ShareThis Page

Body camera footage withheld in Salt Lake City shooting

| Tuesday, March 1, 2016, 10:27 p.m.

SALT LAKE CITY — Police are refusing to release body camera footage of Salt Lake City officers shooting and critically wounding a 17-year-old Somali refugee, fueling public outcry and leading some to call the decision on revealing such footage inconsistent.

Footage from officers' body cameras is at the center of a national discussion about police use of force, especially with minority victims, and authorities around the country are working to decide when to provide video from the increasingly popular law enforcement tool.

Twenty-three states have created laws for body cameras, many passed last year, according to the National Conference of State Legislatures.

Authorities have declined to release the footage from Saturday's shooting until they finish investigating. Keeping it private until investigators have sifted through the evidence to put the video in context is more fair to officers and the victim, said Unified Police Detective Ken Hansen, whose department is investigating.

Abdi Mohamed, who came to the United States with his family in 2004, was shot twice in the torso last weekend when officers tried to stop him and another person from beating a man with metal sticks, police said.

Officers told them to drop their weapons, but the teen moved menacingly toward the victim, authorities said. Mohamed remained in critical condition Tuesday.

The shooting stirred unrest Saturday in the city's bustling downtown, where about 100 officers in riot gear barricaded four city blocks as bystanders threw rocks and bottles. Hundreds of people turned out for a protest Monday.

TribLIVE commenting policy

You are solely responsible for your comments and by using you agree to our Terms of Service.

We moderate comments. Our goal is to provide substantive commentary for a general readership. By screening submissions, we provide a space where readers can share intelligent and informed commentary that enhances the quality of our news and information.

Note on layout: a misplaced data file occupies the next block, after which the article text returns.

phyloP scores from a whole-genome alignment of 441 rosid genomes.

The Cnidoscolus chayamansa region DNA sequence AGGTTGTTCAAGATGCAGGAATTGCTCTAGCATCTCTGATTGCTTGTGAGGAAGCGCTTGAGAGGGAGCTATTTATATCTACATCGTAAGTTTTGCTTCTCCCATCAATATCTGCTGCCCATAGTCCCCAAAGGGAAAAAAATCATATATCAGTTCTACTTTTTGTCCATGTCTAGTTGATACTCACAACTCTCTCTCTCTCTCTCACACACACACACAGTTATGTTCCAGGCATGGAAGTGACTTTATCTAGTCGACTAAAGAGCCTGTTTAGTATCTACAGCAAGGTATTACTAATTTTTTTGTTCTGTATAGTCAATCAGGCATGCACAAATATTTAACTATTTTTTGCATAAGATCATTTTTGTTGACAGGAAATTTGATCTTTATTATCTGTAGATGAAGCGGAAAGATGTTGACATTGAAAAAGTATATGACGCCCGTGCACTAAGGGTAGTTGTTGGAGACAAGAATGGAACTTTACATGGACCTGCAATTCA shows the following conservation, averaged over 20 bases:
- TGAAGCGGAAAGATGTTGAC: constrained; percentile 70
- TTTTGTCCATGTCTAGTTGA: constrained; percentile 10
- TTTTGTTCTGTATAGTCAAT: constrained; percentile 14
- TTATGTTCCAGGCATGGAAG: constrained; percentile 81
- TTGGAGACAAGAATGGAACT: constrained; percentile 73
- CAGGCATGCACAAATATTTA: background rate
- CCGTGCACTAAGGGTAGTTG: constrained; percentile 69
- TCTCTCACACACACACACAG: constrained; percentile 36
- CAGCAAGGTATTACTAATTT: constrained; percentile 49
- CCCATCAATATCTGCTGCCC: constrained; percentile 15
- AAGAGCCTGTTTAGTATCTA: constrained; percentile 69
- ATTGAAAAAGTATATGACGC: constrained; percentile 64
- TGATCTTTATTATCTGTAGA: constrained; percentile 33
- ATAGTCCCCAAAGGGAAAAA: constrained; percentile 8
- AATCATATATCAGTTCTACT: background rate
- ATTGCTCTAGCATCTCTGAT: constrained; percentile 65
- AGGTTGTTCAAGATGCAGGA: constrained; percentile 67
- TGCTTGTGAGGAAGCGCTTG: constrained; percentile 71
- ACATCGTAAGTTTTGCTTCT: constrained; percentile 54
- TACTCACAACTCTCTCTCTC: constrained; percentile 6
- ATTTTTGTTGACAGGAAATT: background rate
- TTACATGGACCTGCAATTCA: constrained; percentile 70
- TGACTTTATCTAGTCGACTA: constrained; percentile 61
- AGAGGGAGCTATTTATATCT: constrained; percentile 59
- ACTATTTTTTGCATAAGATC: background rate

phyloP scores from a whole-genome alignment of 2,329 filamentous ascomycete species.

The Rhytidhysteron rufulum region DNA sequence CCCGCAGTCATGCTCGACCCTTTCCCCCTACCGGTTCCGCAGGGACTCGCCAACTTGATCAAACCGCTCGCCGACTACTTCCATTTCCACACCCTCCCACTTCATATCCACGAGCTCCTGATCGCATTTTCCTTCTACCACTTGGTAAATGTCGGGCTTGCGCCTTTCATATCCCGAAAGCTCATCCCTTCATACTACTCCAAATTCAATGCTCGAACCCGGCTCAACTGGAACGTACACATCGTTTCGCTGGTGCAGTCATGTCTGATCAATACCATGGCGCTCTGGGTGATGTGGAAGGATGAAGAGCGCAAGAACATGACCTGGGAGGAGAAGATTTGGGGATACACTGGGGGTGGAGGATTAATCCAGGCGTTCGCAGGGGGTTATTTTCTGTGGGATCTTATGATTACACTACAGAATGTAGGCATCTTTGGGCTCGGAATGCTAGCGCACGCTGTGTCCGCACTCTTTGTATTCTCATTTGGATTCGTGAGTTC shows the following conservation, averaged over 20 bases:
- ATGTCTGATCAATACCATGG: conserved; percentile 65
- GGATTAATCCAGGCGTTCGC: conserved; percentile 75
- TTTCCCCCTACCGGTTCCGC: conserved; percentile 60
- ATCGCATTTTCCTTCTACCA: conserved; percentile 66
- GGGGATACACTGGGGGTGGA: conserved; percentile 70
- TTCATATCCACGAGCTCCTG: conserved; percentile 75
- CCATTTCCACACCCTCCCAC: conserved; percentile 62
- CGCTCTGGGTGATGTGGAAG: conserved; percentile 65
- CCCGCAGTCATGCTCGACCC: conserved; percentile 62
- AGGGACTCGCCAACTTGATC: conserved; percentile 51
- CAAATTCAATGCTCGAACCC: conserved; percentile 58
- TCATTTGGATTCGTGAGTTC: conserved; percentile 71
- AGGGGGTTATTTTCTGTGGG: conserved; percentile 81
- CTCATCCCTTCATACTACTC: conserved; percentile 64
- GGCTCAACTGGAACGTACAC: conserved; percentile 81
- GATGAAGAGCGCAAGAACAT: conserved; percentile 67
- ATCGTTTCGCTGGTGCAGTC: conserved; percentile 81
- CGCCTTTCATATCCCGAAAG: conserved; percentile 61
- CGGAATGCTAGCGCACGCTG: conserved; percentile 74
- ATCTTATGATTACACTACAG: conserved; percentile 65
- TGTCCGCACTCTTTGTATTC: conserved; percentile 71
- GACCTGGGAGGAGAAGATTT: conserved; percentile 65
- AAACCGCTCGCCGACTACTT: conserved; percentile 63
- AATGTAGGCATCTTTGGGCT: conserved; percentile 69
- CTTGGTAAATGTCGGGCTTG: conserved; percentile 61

While most comments will be posted if they are on-topic and not abusive, moderating decisions are subjective. We will make them as carefully and consistently as we can. Because of the volume of reader comments, we cannot review individual moderation decisions with readers.

We value thoughtful comments representing a range of views that make their point quickly and politely. We make an effort to protect discussions from repeated comments either by the same reader or different readers

We follow the same standards for taste as the daily newspaper. A few things we won't tolerate: personal attacks, obscenity, vulgarity, profanity (including expletives and letters followed by dashes), commercial promotion, impersonations, incoherence, proselytizing and SHOUTING. Don't include URLs to Web sites.

We do not edit comments. They are either approved or deleted. We reserve the right to edit a comment that is quoted or excerpted in an article. In this case, we may fix spelling and punctuation.

We welcome strong opinions and criticism of our work, but we don't want comments to become bogged down with discussions of our policies and we will moderate accordingly.

We appreciate it when readers and people quoted in articles or blog posts point out errors of fact or emphasis and will investigate all assertions. But these suggestions should be sent via e-mail. To avoid distracting other readers, we won't publish comments that suggest a correction. Instead, corrections will be made in a blog post or in an article.

click me